Paul Rudd Reveals 7 Secrets About 'Ant-Man'

The Marvel star weighs in on getting in superhero shape, the tone of the movie, and where we'll see Ant-Man next.

With Reporting by Josh Horowitz

With all the "Avengers: Age of Ultron" excitement building up toward the film's release (ONE WEEK!), it's easy for a guy the size of Scott Lang to get lost in the shuffle.

"Who the heck is Scott Lang," you ask? It's a fair question right now! He's the size-changing hero at the heart of "Ant-Man," Marvel's not-an-Avengers movie arriving in just a couple of months, played by Paul Rudd. Exactly how "Ant-Man" fits into the bigger Marvel picture remains to be seen, but we need to know nothing more about the premise and character to get pumped up about Rudd hopping into the superhero game.

We caught up with Rudd during CinemaCon in Las Vegas this week and had a big chat about all things "Ant-Man." Here's what he told us about his preparation process, his thoughts on his fellow Marvel stars, what it's like working inside of the Marvel system, whether we'll see Ant-Man again in the future, and more:

Is this movie a big joke?



Fair question! And it's not just because it's a movie about a dude called Ant-Man. The film comes from director Peyton Reed, best known for directing "Bring it On," "Yes Man" and episodes of "Mr. Show with Bob and David." It's co-written by Adam McKay and Rudd, a familiar pair for any and all "Anchorman" fans. It originally came from the mind of Edgar Wright, who has plenty of action credibility to his name, but a lot of whimsy as well.

In other words, there are a lot of funny people involved in bringing "Ant-Man" to life. But does the involvement of those funny people mean this is a funnier movie than other Marvel movies?

"I think that there is, but at the same time, it's not an out-and-out comedy," said Rudd. "There's a lot of stuff that's funny, but there's also a lot of action, and there are relationships that you'll care about. My hope is people are surprised by it."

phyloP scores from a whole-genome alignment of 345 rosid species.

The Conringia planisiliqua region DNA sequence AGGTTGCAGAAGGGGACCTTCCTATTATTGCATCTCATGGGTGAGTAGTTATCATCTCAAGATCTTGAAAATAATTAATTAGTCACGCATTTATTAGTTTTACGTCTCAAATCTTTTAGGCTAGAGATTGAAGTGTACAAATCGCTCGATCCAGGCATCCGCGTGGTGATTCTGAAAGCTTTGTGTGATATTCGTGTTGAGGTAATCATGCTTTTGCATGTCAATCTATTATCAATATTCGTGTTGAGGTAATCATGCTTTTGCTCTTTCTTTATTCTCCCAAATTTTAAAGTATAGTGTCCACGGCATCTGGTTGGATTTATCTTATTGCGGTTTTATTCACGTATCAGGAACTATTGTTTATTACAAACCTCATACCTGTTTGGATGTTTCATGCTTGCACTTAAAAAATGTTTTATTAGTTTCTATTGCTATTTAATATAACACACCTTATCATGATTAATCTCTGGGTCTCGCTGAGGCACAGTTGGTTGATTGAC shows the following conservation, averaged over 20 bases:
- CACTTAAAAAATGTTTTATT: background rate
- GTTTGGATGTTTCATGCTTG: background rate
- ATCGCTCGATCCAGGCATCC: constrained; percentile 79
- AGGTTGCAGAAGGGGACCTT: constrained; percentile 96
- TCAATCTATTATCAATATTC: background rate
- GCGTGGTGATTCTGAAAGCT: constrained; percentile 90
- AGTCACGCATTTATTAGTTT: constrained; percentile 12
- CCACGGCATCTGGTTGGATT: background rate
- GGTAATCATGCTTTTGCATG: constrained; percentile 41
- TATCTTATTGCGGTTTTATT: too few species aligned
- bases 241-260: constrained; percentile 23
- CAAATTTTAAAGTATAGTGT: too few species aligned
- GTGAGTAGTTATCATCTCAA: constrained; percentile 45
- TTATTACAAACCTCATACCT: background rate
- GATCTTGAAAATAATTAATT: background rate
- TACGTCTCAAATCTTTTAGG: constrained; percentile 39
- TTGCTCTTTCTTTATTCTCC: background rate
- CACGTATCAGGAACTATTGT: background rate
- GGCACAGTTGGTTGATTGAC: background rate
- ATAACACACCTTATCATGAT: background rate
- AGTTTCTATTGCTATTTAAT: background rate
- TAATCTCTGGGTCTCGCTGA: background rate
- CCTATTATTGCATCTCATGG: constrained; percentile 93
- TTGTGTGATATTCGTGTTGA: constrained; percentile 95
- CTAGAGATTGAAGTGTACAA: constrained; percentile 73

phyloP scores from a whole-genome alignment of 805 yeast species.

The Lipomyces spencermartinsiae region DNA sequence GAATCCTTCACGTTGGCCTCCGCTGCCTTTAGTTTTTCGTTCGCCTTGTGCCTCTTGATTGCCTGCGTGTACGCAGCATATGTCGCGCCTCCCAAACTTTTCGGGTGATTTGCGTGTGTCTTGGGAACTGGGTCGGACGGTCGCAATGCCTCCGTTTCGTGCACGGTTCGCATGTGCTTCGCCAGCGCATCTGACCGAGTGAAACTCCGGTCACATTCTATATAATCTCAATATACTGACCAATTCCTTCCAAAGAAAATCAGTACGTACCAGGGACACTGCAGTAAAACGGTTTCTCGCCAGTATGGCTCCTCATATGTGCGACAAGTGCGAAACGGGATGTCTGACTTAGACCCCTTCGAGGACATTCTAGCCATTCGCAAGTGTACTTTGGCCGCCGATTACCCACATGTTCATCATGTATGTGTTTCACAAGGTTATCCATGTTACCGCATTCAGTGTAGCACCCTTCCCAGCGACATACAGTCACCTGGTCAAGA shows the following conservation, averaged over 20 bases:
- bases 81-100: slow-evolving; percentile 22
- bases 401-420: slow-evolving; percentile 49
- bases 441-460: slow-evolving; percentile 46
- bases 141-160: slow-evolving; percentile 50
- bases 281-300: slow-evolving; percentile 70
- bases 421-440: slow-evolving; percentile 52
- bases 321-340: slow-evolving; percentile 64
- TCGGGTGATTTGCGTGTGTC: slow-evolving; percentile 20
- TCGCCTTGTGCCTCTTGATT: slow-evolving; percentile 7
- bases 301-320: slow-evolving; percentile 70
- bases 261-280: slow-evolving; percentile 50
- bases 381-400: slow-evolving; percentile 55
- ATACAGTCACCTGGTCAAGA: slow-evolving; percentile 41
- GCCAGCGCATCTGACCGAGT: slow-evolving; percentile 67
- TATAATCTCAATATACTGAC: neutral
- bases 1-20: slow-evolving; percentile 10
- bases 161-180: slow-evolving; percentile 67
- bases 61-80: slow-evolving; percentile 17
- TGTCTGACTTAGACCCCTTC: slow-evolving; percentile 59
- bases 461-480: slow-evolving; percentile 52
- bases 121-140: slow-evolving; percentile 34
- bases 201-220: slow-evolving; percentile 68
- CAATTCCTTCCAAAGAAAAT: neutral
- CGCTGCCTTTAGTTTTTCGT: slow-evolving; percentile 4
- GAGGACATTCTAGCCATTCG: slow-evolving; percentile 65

So… it's NOT a joke?

Still confused? Fair enough! Even Rudd acknowledges that the tone of "Ant-Man" is tough to peg, as people experienced firsthand with the film's first teaser trailer.

"It seems like a tough one to nail down," he said. "They released a teaser trailer, and people weren't really sure what the tone was. They released [a second trailer] and there are a couple of jokes about, 'Should we change the name?' We understand that people hear 'Ant-Man' and wonder, 'What is that?' I think it's going to be fun to see the reaction."

How did Paul get in Marvel shape?



Because he looks good. Like, REALLY good. During our chat, Rudd couldn't help but notice a nearby carving station; "Somebody's slicing prime rib as we speak," he giddily observed. And while he doesn't REALLY have someone slicing meat within 100 feet of him at all times, there's probably an element of truth to his comment that "for every piece of bread I didn't eat, I ate a piece of chicken."

In other words, this is the best shape Paul Rudd has ever been in in his entire life. "Without a doubt," he confirmed. "It's not even close."